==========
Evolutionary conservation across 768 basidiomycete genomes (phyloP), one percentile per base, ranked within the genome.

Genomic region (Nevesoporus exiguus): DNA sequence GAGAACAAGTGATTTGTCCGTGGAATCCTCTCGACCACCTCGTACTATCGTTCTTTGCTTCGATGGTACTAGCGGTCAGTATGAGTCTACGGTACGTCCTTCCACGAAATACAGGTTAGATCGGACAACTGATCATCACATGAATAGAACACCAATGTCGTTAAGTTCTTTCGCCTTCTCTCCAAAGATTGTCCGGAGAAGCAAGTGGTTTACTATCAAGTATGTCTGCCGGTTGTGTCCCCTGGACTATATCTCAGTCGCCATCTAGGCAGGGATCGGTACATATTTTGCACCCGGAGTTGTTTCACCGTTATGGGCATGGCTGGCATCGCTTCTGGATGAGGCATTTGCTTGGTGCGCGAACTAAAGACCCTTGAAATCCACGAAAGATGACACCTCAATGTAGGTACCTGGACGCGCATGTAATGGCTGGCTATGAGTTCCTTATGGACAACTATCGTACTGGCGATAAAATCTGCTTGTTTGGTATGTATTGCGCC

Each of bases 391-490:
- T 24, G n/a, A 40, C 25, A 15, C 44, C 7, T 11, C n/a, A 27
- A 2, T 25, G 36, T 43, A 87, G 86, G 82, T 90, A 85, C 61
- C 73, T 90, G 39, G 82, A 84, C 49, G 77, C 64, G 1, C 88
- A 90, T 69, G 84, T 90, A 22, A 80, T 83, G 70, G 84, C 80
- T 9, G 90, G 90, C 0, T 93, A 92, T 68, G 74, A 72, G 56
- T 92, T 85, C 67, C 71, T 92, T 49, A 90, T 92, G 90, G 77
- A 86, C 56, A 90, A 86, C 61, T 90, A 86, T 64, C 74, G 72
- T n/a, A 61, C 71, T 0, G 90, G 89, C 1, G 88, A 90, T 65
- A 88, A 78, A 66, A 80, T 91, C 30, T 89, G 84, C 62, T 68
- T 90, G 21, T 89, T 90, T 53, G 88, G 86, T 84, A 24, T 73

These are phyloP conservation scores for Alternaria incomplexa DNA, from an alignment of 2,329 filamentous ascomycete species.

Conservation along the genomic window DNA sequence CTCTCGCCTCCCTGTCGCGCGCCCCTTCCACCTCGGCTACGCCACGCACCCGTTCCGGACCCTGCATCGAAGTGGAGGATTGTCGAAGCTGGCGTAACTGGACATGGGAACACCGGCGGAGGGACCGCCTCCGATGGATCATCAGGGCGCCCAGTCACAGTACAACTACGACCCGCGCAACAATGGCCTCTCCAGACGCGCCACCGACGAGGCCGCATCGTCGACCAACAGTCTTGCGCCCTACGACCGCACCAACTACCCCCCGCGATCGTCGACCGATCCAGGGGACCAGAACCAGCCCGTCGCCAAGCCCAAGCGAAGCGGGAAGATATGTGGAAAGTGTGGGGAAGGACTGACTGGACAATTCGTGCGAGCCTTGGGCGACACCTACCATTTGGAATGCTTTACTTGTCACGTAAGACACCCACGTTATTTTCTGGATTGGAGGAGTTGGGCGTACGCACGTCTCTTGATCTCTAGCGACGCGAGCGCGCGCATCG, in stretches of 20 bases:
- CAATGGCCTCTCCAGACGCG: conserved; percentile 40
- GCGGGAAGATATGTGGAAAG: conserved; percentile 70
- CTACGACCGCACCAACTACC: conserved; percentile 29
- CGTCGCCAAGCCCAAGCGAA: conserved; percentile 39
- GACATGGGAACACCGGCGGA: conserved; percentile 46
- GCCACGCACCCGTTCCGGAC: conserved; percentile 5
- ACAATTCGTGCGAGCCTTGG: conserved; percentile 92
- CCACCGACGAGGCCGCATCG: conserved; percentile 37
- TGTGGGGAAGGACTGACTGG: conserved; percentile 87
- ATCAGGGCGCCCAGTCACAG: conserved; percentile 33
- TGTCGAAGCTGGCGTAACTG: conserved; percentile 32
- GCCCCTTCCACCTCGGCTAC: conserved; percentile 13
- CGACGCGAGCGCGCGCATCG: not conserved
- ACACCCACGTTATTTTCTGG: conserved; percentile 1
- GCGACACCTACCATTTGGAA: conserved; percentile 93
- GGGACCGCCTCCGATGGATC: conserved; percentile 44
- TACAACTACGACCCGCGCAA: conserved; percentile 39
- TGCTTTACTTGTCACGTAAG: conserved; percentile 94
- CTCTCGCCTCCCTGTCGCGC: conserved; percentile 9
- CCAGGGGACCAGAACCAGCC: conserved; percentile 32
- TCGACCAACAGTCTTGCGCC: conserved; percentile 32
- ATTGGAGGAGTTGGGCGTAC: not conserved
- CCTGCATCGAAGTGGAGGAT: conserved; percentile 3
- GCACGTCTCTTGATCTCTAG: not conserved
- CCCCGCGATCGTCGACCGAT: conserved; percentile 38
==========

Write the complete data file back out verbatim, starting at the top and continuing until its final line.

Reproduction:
Evolutionary conservation across 768 basidiomycete genomes (phyloP), one percentile per base, ranked within the genome.

Genomic region (Nevesoporus exiguus): DNA sequence GAGAACAAGTGATTTGTCCGTGGAATCCTCTCGACCACCTCGTACTATCGTTCTTTGCTTCGATGGTACTAGCGGTCAGTATGAGTCTACGGTACGTCCTTCCACGAAATACAGGTTAGATCGGACAACTGATCATCACATGAATAGAACACCAATGTCGTTAAGTTCTTTCGCCTTCTCTCCAAAGATTGTCCGGAGAAGCAAGTGGTTTACTATCAAGTATGTCTGCCGGTTGTGTCCCCTGGACTATATCTCAGTCGCCATCTAGGCAGGGATCGGTACATATTTTGCACCCGGAGTTGTTTCACCGTTATGGGCATGGCTGGCATCGCTTCTGGATGAGGCATTTGCTTGGTGCGCGAACTAAAGACCCTTGAAATCCACGAAAGATGACACCTCAATGTAGGTACCTGGACGCGCATGTAATGGCTGGCTATGAGTTCCTTATGGACAACTATCGTACTGGCGATAAAATCTGCTTGTTTGGTATGTATTGCGCC

Each of bases 391-490:
- T 24, G n/a, A 40, C 25, A 15, C 44, C 7, T 11, C n/a, A 27
- A 2, T 25, G 36, T 43, A 87, G 86, G 82, T 90, A 85, C 61
- C 73, T 90, G 39, G 82, A 84, C 49, G 77, C 64, G 1, C 88
- A 90, T 69, G 84, T 90, A 22, A 80, T 83, G 70, G 84, C 80
- T 9, G 90, G 90, C 0, T 93, A 92, T 68, G 74, A 72, G 56
- T 92, T 85, C 67, C 71, T 92, T 49, A 90, T 92, G 90, G 77
- A 86, C 56, A 90, A 86, C 61, T 90, A 86, T 64, C 74, G 72
- T n/a, A 61, C 71, T 0, G 90, G 89, C 1, G 88, A 90, T 65
- A 88, A 78, A 66, A 80, T 91, C 30, T 89, G 84, C 62, T 68
- T 90, G 21, T 89, T 90, T 53, G 88, G 86, T 84, A 24, T 73

These are phyloP conservation scores for Alternaria incomplexa DNA, from an alignment of 2,329 filamentous ascomycete species.

Conservation along the genomic window DNA sequence CTCTCGCCTCCCTGTCGCGCGCCCCTTCCACCTCGGCTACGCCACGCACCCGTTCCGGACCCTGCATCGAAGTGGAGGATTGTCGAAGCTGGCGTAACTGGACATGGGAACACCGGCGGAGGGACCGCCTCCGATGGATCATCAGGGCGCCCAGTCACAGTACAACTACGACCCGCGCAACAATGGCCTCTCCAGACGCGCCACCGACGAGGCCGCATCGTCGACCAACAGTCTTGCGCCCTACGACCGCACCAACTACCCCCCGCGATCGTCGACCGATCCAGGGGACCAGAACCAGCCCGTCGCCAAGCCCAAGCGAAGCGGGAAGATATGTGGAAAGTGTGGGGAAGGACTGACTGGACAATTCGTGCGAGCCTTGGGCGACACCTACCATTTGGAATGCTTTACTTGTCACGTAAGACACCCACGTTATTTTCTGGATTGGAGGAGTTGGGCGTACGCACGTCTCTTGATCTCTAGCGACGCGAGCGCGCGCATCG, in stretches of 20 bases:
- CAATGGCCTCTCCAGACGCG: conserved; percentile 40
- GCGGGAAGATATGTGGAAAG: conserved; percentile 70
- CTACGACCGCACCAACTACC: conserved; percentile 29
- CGTCGCCAAGCCCAAGCGAA: conserved; percentile 39
- GACATGGGAACACCGGCGGA: conserved; percentile 46
- GCCACGCACCCGTTCCGGAC: conserved; percentile 5
- ACAATTCGTGCGAGCCTTGG: conserved; percentile 92
- CCACCGACGAGGCCGCATCG: conserved; percentile 37
- TGTGGGGAAGGACTGACTGG: conserved; percentile 87
- ATCAGGGCGCCCAGTCACAG: conserved; percentile 33
- TGTCGAAGCTGGCGTAACTG: conserved; percentile 32
- GCCCCTTCCACCTCGGCTAC: conserved; percentile 13
- CGACGCGAGCGCGCGCATCG: not conserved
- ACACCCACGTTATTTTCTGG: conserved; percentile 1
- GCGACACCTACCATTTGGAA: conserved; percentile 93
- GGGACCGCCTCCGATGGATC: conserved; percentile 44
- TACAACTACGACCCGCGCAA: conserved; percentile 39
- TGCTTTACTTGTCACGTAAG: conserved; percentile 94
- CTCTCGCCTCCCTGTCGCGC: conserved; percentile 9
- CCAGGGGACCAGAACCAGCC: conserved; percentile 32
- TCGACCAACAGTCTTGCGCC: conserved; percentile 32
- ATTGGAGGAGTTGGGCGTAC: not conserved
- CCTGCATCGAAGTGGAGGAT: conserved; percentile 3
- GCACGTCTCTTGATCTCTAG: not conserved
- CCCCGCGATCGTCGACCGAT: conserved; percentile 38